When Roy Germano, a doctoral candidate in the Department of Government, ventured into Mexico’s rural farmlands and villages in 2007 to gather research for his dissertation on Mexican immigrants and politics, he couldn’t shake his frustration with the tone and substance of the heated immigration debate in the United States. He knew he had to do something to create a better understanding of why people migrate and what happens to the families left behind in Mexico.
Germano, who is currently finishing a Ph.D. in political science, singlehandedly filmed, edited, directed and produced a 55-minute documentary “The Other Side of Immigration.” Through more than 700 interviews with the families left behind by U.S.-bound migrant workers, Germano illuminates Mexico’s most crippling economic hardships including the effects NAFTA has on poor farmers, the country’s vicious cycle of poverty spurred by a corrupt government, and the social pressures on Mexicans to seek a better way of life.
The Pew Hispanic Center, a nonpartisan research organization in Washington, estimates 11.5 million to 12 million undocumented immigrants live in the United
States today. In 2008, they sent $26 billion back to their families in Mexico.
We sat down with Germano, who is currently traveling the country presenting and discussing the film, to learn more about his work.
What is the ultimate goal you hope to achieve by making this film?
I hope those who see my film walk away feeling more connected to a population that they may have misunderstood or not known very much about, realizing that most people—Mexican or American, citizen or immigrant—are more similar than we are different, are motivated to survive, take care of our families and want to be recognized for our inherent worth as human beings.
How were you able to pull off a film of this magnitude without a staff, funding, film crew or even formal training in filmmaking?
Anytime I felt overwhelmed by the challenges of making “The Other Side of Immigration,” I was reminded by the people in the film (by way of the interviews I was editing) that it would be irresponsible of me not to do everything I could to make sure Americans had access to their insights. That kept me going every step of the way.
How will this film inspire viewers to help improve Mexico’s infrastructure?
I tend to think of “The Other Side of Immigration” less as a piece of art or entertainment than as an advertisement for a set of ideas. The most basic idea—one I think most people can agree on—is that the visa laws of another country would matter very little to any of us if our children were hungry and we needed to find some way to feed them. I suspect that most Americans would not think twice about migrating illegally to Canada if the U.S. economy was in ruins, or if we didn’t have things like unemployment compensation or food stamps, and there were plenty of high-wage jobs to be done in Canada. By encouraging viewers to put themselves in the shoes of those who are doing the immigrating, I hope the film leaves Americans feeling uncomfortable with an immigration policy whose primary mission is to restrict entry—an immigration policy that does nothing to address the factors that trigger and perpetuate undocumented immigration (especially those factors that the United States has played some part in exacerbating). And if enough Americans voice their discomfort with this approach, our policymakers will take note and, I hope, begin cooperating more with the Mexican government to reduce emigration pressures at their source.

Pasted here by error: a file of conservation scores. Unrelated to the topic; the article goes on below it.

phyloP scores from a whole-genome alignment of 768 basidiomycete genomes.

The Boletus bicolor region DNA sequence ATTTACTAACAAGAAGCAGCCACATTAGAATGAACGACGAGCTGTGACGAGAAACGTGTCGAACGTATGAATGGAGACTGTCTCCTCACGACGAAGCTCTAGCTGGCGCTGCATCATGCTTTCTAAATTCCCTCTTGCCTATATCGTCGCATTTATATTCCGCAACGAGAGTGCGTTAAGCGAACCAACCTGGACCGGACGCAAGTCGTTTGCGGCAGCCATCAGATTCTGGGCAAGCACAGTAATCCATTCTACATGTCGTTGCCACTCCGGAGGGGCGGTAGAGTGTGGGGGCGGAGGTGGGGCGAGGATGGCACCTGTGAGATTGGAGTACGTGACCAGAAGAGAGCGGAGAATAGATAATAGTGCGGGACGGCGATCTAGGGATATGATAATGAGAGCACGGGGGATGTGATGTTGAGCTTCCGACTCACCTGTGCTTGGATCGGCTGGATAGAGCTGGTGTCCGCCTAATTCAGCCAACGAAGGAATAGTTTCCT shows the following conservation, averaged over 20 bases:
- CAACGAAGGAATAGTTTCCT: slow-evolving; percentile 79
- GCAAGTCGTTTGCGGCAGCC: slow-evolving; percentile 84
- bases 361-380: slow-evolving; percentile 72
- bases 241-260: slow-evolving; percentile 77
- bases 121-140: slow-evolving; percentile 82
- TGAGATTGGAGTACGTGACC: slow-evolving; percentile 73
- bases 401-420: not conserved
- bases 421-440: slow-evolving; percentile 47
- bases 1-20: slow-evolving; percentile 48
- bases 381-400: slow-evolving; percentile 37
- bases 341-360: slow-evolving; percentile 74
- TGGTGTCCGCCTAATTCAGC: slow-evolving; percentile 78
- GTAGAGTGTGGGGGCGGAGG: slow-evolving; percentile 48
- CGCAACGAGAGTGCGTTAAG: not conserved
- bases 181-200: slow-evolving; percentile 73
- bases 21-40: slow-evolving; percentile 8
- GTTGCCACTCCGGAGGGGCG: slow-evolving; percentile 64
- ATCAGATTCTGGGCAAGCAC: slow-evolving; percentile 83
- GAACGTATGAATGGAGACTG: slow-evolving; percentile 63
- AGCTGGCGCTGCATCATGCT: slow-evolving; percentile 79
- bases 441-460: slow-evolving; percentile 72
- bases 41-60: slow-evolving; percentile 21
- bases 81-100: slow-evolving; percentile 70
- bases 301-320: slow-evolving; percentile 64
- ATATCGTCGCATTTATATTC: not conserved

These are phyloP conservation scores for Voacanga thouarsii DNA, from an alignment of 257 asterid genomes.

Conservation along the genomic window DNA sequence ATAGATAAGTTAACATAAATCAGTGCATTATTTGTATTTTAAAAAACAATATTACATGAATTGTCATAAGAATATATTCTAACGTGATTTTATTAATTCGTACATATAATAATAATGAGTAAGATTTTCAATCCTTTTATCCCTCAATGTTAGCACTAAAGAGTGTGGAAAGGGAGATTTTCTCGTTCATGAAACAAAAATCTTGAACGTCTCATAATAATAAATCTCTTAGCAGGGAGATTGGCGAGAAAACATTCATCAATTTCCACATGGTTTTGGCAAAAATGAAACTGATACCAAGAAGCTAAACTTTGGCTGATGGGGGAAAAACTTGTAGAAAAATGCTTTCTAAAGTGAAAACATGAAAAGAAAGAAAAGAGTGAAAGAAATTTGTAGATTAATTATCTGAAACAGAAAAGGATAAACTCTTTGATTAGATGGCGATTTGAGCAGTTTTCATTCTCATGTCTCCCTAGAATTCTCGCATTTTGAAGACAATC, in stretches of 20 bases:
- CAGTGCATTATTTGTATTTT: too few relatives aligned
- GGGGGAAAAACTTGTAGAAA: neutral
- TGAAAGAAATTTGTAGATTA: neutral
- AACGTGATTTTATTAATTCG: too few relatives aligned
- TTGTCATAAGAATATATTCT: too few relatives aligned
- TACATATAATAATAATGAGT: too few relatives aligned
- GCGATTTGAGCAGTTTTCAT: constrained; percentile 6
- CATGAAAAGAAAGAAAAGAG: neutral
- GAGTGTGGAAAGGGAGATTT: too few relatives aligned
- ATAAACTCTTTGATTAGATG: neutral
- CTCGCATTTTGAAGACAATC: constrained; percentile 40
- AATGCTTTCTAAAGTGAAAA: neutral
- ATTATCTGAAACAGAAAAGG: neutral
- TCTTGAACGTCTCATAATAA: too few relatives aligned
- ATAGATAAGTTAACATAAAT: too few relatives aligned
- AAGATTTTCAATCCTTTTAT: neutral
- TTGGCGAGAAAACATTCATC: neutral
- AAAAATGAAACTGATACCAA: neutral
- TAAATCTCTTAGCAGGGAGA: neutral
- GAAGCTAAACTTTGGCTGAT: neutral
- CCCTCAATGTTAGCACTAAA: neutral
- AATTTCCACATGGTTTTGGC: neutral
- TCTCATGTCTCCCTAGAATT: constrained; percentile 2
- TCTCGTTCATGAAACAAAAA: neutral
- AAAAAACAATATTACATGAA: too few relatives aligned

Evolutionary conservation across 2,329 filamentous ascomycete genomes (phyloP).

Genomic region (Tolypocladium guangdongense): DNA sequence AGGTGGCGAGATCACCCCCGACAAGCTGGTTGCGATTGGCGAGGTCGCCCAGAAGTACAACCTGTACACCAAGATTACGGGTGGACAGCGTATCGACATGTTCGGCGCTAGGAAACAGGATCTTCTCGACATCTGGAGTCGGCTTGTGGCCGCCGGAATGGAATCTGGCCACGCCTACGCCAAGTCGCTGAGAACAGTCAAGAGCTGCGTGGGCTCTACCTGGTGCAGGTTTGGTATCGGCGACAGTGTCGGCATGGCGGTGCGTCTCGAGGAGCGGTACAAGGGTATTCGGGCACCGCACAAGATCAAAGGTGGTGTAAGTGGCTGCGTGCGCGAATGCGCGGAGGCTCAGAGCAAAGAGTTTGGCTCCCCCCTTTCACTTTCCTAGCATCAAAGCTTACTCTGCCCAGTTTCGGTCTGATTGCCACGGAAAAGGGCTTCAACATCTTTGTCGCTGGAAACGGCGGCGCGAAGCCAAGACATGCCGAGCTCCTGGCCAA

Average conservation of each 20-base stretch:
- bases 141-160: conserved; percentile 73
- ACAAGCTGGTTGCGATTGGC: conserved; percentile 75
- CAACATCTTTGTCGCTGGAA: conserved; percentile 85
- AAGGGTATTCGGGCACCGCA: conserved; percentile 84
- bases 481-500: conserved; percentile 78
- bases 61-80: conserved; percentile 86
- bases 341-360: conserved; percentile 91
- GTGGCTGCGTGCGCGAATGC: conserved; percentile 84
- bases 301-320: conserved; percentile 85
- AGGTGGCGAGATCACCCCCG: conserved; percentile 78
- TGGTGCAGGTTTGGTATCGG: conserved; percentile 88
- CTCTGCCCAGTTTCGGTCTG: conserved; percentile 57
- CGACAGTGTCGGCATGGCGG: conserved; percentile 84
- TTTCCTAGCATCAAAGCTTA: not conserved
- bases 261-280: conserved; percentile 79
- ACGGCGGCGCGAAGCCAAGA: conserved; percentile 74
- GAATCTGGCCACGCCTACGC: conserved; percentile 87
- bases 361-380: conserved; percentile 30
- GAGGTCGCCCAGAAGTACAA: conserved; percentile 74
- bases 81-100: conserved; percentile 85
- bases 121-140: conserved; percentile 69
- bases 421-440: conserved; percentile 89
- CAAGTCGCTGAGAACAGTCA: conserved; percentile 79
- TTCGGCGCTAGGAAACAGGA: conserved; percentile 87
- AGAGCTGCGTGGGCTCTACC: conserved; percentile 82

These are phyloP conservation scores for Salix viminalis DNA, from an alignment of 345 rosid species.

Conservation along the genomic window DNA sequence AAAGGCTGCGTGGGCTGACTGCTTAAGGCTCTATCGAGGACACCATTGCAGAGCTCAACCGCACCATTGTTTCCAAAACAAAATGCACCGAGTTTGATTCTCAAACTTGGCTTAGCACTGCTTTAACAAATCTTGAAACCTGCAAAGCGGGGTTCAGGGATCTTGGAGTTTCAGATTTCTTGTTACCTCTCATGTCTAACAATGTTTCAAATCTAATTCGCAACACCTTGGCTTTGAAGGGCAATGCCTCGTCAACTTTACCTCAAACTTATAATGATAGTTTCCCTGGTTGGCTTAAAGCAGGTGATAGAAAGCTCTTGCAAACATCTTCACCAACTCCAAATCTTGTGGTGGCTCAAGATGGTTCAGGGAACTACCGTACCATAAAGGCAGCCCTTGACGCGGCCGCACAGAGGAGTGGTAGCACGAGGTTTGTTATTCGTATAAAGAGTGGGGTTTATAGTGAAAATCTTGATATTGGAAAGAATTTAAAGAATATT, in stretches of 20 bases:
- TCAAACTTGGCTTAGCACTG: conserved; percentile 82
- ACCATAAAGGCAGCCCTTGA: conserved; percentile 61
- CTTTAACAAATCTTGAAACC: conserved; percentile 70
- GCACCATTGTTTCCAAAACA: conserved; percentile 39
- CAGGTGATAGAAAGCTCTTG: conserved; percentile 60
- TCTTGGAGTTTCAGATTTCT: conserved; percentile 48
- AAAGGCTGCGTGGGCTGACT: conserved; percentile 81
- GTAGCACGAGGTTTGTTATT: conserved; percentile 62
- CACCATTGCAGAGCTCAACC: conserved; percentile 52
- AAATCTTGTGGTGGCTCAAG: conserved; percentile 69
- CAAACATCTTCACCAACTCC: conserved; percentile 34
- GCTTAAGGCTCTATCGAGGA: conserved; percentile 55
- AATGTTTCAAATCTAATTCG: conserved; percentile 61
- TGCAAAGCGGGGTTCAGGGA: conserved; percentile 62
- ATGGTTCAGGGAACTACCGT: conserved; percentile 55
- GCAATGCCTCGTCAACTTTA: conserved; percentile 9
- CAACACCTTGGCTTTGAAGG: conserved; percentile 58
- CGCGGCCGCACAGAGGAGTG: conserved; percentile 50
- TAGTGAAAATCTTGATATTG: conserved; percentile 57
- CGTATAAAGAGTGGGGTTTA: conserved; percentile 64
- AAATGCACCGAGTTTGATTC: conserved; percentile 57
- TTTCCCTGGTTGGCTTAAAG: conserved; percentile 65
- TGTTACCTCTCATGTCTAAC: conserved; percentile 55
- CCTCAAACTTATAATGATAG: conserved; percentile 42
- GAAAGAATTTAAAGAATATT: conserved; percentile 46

Throughout the filming and interviewing process, did you encounter any startling discoveries?
One thing I learned from my interviews with Mexican policymakers is that the Mexican government has established many interesting subsidization programs to help people in the rural areas start small businesses or increase yields on their farms. The problem, however, is that those who could benefit most from these programs rarely know of their existence or how to go about obtaining funding. Part of the problem is corruption, budgetary constraints and the Mexican government’s modest outreach efforts. But, arguably, an even bigger problem is that the process of applying for such funding is extremely complicated and requires a level of literacy that many people in the rural areas simply do not have.
Your film touched on some possible solutions to Mexico’s problems. Could you give me an example of one of those solutions?
The people I interviewed discussed the need for a guest-worker program to regulate the immigration that, fueled by economic necessity and perpetuated by decades of momentum, cannot be stopped with walls or border guards. The argument for such a program is that it would generate new tax revenue, satisfy demand for low-skilled labor, help us keep tabs on who is crossing the border, and bring hardworking people out of the shadows and give them the rights they deserve as human beings. At the same time, such a program would allow the many Mexicans who prefer to work here temporarily the chance to save some money, return to their families in Mexico, and come back in the future when times get tough.
How can we all benefit from improving Mexico’s economy?
Working to improve the Mexican economy is not just in our moral interest. It is also in our national interest. The public health threat posed by the H1N1 outbreak, the national security threat presented by warring drug cartels, and the myriad of social and economic problems associated with undocumented immigration have demonstrated like never before that Mexico’s problems are indeed our problems too. When thinking about immigration policy, the question thus becomes whether spending $10 billion per year on border control could be spent more effectively to reduce poverty in Mexico. Ignoring Mexico’s problems and attempting to hide them behind a wall will help no one.